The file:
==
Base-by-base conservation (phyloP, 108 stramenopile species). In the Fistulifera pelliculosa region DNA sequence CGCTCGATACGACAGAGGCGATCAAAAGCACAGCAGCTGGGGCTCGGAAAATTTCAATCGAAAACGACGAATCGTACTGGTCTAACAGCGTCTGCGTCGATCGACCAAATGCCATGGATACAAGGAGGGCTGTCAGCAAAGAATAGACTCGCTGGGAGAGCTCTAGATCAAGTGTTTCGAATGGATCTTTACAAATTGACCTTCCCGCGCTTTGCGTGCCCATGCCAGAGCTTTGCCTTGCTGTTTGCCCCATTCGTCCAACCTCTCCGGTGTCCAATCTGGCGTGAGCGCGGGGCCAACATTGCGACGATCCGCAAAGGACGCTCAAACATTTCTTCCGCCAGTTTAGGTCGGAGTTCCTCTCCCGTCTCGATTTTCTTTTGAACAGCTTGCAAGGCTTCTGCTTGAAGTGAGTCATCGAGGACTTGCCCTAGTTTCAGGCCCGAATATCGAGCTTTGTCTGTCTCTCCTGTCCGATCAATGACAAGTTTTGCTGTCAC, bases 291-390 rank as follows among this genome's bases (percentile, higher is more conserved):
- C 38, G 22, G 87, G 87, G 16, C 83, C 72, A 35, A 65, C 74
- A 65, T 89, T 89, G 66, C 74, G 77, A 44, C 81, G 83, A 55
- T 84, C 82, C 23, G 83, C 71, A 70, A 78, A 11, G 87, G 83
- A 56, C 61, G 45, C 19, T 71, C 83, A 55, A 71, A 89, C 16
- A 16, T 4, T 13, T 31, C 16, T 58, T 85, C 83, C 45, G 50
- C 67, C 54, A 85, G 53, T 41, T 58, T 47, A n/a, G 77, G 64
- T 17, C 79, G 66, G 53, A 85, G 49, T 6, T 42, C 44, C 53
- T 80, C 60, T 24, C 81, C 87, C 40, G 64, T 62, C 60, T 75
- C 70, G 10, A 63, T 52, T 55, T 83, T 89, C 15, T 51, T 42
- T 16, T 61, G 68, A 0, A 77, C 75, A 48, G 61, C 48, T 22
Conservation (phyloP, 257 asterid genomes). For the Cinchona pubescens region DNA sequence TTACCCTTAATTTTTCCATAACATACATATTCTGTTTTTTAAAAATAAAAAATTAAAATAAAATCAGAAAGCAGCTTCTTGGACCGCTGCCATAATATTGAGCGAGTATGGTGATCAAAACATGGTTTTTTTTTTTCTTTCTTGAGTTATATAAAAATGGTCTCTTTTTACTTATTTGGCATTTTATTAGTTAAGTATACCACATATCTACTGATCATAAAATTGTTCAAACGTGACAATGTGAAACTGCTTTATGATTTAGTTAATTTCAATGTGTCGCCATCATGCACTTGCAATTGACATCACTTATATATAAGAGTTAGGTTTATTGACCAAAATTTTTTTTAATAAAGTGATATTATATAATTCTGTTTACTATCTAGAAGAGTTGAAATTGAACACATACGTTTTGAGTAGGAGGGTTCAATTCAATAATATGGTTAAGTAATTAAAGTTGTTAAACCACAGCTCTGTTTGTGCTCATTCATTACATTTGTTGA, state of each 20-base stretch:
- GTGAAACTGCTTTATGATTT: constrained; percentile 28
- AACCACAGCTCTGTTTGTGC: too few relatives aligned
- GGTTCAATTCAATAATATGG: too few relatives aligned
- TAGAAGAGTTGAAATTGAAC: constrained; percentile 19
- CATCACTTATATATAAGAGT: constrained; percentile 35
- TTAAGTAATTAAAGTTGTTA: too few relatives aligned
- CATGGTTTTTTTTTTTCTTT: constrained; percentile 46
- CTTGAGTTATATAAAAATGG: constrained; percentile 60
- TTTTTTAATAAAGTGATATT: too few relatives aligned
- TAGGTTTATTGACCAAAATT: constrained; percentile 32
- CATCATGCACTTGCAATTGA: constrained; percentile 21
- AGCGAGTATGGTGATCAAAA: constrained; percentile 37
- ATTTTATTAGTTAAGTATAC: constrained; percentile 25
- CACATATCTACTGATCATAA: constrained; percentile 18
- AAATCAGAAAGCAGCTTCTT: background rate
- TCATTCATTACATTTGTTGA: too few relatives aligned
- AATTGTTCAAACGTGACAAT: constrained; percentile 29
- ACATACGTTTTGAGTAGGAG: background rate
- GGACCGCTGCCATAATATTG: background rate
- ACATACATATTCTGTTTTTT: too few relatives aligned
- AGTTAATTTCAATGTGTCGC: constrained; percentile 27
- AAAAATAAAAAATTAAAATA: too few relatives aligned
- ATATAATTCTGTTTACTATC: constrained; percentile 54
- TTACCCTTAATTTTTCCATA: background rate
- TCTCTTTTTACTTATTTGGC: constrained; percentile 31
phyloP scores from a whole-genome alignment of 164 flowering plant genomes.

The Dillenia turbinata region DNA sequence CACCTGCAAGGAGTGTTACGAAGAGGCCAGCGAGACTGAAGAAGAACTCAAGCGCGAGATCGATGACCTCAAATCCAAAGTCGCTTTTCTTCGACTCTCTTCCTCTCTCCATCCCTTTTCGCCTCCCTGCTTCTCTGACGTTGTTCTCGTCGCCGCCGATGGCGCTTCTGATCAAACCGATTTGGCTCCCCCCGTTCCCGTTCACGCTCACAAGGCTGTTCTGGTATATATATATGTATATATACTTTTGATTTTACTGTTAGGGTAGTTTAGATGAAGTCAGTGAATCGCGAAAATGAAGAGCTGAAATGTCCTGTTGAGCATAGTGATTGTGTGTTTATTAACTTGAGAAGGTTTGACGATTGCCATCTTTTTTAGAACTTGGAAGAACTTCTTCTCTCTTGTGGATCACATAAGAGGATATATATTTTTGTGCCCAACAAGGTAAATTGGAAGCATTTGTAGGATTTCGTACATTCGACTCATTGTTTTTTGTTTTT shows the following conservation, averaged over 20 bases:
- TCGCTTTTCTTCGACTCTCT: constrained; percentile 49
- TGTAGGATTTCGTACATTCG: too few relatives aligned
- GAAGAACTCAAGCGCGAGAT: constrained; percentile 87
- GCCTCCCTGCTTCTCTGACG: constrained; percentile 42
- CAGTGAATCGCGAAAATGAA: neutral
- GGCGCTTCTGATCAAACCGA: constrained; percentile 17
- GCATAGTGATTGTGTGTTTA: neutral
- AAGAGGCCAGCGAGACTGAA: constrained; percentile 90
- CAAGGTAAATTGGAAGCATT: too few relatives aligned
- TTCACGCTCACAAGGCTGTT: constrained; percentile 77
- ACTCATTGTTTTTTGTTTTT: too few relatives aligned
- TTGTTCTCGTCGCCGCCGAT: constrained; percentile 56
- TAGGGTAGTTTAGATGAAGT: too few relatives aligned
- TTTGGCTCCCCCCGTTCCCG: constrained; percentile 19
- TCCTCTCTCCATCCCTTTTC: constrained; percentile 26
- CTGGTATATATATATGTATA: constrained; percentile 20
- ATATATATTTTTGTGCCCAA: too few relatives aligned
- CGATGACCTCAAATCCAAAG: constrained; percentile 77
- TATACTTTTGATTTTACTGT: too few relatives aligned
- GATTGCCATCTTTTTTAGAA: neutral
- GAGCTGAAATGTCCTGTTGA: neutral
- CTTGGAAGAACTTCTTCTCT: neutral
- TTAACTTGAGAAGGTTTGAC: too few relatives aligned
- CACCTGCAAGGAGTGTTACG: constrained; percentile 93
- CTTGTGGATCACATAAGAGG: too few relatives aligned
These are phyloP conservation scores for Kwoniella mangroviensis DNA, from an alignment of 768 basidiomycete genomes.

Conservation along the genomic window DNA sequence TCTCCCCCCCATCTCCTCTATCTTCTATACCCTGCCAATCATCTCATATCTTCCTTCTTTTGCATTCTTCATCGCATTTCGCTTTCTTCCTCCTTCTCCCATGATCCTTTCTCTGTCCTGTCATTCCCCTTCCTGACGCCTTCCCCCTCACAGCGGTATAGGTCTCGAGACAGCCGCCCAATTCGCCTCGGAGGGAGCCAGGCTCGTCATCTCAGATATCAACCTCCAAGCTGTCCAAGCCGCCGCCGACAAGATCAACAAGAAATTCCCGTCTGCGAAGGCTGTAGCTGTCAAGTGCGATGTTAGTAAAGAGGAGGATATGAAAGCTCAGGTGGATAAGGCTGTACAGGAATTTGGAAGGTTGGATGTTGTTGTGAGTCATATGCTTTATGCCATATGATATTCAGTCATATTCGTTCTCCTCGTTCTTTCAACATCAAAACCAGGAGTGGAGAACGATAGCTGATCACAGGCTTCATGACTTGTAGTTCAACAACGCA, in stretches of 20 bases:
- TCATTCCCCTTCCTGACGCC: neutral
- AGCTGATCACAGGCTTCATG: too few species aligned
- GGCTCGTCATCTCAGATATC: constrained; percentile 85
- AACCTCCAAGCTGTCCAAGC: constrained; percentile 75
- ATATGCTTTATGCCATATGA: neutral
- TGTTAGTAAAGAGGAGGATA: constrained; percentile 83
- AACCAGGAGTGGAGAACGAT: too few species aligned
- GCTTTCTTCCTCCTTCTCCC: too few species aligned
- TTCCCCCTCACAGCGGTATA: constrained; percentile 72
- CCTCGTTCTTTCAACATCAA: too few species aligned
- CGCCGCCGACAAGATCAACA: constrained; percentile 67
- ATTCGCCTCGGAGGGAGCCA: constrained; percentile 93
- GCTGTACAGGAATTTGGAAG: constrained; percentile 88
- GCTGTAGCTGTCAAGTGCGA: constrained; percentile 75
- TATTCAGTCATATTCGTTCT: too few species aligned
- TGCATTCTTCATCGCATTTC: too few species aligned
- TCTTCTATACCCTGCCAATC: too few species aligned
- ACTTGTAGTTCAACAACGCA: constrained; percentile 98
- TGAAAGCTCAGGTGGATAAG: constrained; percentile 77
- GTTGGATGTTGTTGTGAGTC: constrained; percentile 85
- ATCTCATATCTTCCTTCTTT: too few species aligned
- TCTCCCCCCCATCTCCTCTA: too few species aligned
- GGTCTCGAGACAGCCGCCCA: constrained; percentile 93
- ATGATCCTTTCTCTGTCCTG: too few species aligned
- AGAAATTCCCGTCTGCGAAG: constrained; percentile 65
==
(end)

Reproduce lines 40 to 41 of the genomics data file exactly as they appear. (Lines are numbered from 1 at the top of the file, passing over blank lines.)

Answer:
- TCGCTTTTCTTCGACTCTCT: constrained; percentile 49
- TGTAGGATTTCGTACATTCG: too few relatives aligned